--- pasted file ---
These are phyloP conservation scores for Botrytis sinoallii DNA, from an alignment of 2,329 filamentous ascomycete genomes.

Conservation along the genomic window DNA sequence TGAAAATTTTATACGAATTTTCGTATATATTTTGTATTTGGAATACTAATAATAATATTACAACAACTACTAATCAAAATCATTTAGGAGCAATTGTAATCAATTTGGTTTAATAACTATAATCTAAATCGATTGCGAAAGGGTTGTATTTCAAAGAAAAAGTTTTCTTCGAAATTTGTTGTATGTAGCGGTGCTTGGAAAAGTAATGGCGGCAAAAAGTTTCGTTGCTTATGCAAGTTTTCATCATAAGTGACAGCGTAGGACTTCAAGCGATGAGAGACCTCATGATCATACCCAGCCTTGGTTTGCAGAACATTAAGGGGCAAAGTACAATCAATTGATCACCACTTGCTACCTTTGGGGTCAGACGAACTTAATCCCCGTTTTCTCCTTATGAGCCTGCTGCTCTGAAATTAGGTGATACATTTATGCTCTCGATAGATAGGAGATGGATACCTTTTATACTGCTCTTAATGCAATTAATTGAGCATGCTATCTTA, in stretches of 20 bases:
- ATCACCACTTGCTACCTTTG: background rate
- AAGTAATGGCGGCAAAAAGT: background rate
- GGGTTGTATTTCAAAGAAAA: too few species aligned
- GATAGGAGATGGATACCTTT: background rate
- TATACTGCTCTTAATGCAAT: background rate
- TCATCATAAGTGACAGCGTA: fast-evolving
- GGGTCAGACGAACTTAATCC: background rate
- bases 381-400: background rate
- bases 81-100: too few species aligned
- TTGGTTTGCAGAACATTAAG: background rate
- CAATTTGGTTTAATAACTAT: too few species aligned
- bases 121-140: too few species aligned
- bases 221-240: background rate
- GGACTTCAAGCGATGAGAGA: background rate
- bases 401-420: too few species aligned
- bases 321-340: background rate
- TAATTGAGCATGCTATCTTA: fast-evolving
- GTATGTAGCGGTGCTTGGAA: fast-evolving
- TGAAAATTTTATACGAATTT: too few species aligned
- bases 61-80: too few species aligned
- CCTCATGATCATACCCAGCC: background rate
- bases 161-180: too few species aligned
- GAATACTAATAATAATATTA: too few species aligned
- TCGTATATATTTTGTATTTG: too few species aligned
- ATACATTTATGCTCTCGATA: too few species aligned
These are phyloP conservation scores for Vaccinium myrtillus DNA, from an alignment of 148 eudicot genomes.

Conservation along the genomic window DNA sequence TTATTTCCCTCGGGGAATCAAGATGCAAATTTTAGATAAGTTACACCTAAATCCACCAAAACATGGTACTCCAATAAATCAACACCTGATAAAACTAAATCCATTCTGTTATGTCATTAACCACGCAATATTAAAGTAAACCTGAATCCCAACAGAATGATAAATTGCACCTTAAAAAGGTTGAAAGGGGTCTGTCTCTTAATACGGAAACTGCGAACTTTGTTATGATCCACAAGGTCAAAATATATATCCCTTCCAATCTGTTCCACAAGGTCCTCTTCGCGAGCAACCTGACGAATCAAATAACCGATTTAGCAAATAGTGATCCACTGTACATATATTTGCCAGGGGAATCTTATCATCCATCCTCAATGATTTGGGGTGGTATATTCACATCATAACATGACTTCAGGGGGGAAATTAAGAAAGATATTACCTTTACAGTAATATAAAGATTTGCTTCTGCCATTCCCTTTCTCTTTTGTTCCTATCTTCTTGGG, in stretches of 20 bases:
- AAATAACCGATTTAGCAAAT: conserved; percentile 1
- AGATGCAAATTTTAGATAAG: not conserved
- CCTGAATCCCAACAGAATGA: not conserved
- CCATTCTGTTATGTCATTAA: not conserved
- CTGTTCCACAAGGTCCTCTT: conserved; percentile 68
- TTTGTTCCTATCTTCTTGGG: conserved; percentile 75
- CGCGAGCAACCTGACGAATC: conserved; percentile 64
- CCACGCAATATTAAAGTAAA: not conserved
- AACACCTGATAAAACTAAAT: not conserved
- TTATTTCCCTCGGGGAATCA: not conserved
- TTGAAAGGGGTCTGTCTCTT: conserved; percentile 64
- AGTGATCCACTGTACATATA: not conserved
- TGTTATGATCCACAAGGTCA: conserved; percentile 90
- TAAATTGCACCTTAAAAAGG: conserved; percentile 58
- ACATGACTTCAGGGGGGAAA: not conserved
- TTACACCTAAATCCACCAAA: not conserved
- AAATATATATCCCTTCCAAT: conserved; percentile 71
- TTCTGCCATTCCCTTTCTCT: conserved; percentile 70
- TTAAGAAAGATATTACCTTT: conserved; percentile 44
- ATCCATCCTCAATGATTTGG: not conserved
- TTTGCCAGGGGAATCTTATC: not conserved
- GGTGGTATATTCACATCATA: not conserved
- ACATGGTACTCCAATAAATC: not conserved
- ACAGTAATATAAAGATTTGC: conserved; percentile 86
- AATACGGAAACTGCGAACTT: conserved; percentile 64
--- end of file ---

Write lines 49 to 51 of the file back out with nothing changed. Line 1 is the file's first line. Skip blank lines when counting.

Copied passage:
- ATCCATCCTCAATGATTTGG: not conserved
- TTTGCCAGGGGAATCTTATC: not conserved
- GGTGGTATATTCACATCATA: not conserved